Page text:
Please use this identifier to cite or link to this item: http://hdl.handle.net/10397/14924
Title: Iron misregulation in the brain : a primary cause of neurodegenerative disorders
Authors: Ke, Y
Qian, ZM
Issue Date: 2003
Publisher: Lancet Ltd
Source: Lancet neurology, 2003, v. 2, no. 4, p. 246-253 How to cite?
Journal: Lancet Neurology 
Abstract: High iron concentrations in the brains of patients and the discovery of mutations in the genes associated with iron metabolism in the brain suggest that iron misregulation in the brain plays a part in neuronal death in some neurodegenerative disorders, such as Alzheimer's, Parkinson's, and Huntington's diseases and Hallervorden-Spatz syndrome. Iron misregulation in the brain may have genetic and non-genetic causes. The disrupted expression or function of proteins involved in iron metabolism increases the concentration of iron in the brain. Disturbances can happen at any of several stages in iron metabolism (including uptake and release, storage, intracellular metabolism, and regulation). Increased brain iron triggers a cascade of deleterious events that lead to neurodegeneration. An understanding of the process of iron reglation in the brain, the proteins important in this process, and the effects of iron misregulation could help to treat or prevent neurodegenerative disrders.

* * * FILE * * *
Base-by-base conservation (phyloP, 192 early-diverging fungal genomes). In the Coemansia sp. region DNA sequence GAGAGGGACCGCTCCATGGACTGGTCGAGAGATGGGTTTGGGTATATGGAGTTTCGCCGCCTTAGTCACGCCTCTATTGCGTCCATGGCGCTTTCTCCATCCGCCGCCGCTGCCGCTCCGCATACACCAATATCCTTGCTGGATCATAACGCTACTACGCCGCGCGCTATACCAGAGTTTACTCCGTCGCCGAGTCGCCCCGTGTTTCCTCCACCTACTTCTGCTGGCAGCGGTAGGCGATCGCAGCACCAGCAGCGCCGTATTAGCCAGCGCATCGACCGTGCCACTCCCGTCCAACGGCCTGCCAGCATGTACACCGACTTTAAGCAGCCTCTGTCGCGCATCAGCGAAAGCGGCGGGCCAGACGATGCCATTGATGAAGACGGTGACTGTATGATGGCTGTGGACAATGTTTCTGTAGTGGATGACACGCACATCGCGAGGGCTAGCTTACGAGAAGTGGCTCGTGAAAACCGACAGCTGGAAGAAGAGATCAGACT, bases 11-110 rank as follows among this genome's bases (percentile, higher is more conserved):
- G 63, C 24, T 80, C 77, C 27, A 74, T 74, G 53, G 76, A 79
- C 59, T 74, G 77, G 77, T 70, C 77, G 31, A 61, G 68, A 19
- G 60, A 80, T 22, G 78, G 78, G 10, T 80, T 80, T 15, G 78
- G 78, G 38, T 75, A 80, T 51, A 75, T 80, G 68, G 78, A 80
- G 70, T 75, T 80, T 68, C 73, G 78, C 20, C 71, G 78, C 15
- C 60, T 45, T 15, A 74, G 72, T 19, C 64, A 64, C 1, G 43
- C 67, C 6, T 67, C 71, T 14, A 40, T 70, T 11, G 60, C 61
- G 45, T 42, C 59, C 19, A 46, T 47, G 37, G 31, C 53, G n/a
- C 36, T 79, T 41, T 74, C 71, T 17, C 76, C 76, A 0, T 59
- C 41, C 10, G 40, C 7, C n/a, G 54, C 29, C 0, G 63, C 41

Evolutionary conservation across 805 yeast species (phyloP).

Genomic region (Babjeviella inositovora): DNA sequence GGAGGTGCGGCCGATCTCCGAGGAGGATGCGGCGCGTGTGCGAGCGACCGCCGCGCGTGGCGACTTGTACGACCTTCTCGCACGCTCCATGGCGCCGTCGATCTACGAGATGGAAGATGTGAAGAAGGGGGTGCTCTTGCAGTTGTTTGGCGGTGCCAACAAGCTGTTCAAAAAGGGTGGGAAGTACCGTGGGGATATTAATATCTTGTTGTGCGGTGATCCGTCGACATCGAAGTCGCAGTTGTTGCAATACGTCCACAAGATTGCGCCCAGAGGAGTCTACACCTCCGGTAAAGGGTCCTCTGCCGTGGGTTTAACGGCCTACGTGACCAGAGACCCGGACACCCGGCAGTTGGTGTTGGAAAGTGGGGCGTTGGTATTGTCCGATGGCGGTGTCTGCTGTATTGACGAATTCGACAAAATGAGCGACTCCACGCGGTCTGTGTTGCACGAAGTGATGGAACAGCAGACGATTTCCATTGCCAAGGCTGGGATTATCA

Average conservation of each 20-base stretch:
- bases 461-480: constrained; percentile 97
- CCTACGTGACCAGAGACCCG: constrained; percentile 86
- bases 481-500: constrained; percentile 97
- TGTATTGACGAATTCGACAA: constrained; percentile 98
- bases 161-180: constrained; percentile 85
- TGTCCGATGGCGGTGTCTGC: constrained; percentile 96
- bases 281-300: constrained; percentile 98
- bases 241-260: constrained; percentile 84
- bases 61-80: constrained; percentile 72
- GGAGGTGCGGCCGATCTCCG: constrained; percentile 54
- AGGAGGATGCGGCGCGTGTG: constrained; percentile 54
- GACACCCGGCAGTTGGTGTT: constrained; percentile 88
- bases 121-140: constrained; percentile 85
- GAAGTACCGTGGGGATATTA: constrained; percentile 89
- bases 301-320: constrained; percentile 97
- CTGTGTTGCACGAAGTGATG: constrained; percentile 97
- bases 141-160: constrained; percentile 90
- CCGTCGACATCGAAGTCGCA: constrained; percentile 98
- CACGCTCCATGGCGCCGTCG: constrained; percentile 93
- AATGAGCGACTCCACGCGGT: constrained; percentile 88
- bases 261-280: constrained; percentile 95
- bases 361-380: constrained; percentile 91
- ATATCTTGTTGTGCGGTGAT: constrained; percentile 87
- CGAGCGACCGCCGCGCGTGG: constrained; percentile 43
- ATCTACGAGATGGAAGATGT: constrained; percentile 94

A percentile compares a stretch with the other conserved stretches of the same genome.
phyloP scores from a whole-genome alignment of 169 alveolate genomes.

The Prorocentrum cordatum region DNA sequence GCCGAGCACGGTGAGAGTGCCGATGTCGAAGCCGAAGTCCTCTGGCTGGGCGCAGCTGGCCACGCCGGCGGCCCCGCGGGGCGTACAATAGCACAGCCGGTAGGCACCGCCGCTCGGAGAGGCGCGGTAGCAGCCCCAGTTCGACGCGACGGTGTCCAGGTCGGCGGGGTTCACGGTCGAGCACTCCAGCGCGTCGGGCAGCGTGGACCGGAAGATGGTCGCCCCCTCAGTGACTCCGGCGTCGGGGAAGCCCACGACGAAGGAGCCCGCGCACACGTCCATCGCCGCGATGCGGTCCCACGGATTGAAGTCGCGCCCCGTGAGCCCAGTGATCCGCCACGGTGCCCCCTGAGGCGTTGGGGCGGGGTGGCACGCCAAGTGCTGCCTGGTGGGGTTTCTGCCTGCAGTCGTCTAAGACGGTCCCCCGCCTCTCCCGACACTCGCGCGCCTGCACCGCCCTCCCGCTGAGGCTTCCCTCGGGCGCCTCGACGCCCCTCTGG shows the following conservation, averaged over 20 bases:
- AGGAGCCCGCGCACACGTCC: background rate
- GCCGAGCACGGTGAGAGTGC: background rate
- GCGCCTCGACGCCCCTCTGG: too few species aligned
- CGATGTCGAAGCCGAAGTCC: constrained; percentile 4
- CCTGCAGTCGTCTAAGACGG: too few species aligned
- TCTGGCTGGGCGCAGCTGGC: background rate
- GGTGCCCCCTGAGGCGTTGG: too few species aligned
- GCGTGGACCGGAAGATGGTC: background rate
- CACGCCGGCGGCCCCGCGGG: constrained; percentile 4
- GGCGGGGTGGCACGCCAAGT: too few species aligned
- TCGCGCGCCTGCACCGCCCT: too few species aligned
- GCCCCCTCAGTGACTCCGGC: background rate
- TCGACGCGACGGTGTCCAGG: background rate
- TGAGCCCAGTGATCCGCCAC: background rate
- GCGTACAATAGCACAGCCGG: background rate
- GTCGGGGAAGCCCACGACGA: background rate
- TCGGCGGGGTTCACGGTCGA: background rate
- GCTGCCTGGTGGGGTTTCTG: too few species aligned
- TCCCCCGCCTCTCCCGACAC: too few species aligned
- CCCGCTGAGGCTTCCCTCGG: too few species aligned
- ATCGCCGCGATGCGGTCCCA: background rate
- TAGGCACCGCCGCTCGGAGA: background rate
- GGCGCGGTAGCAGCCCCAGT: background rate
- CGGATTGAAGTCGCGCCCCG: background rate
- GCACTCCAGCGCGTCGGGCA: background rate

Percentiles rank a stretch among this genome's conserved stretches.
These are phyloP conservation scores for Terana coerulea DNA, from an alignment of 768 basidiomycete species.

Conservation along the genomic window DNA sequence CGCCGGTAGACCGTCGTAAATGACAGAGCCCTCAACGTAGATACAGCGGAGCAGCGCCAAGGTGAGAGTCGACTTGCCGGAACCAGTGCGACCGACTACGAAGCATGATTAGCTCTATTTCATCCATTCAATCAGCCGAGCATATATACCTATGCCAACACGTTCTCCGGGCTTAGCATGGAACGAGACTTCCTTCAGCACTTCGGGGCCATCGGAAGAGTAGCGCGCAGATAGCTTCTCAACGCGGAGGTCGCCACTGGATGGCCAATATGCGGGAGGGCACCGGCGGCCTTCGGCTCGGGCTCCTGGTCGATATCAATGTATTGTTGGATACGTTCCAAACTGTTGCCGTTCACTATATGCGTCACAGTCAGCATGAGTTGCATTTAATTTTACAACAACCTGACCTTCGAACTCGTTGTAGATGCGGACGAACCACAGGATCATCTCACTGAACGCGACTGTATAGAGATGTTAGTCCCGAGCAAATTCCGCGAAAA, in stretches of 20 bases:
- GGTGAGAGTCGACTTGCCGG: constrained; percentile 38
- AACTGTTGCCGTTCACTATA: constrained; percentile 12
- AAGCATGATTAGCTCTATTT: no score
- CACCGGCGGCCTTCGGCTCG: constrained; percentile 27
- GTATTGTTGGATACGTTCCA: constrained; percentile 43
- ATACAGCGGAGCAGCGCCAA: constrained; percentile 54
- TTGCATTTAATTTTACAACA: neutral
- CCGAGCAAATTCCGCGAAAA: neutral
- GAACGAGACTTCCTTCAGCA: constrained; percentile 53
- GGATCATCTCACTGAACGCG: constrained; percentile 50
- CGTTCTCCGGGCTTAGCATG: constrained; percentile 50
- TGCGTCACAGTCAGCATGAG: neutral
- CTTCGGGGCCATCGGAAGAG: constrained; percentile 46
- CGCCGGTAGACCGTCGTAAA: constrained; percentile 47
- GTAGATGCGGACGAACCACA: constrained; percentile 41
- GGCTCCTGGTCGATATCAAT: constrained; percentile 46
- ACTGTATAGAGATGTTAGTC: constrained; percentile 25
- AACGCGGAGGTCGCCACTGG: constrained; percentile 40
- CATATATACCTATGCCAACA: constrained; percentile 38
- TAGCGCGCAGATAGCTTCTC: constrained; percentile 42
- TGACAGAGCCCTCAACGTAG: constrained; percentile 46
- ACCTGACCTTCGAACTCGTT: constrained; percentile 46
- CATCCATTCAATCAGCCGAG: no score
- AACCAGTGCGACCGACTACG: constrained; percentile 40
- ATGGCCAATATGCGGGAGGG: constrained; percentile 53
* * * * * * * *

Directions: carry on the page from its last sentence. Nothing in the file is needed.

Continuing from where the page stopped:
URI: http://hdl.handle.net/10397/14924
ISSN: 1474-4422
DOI: 10.1016/S1474-4422(03)00353-3
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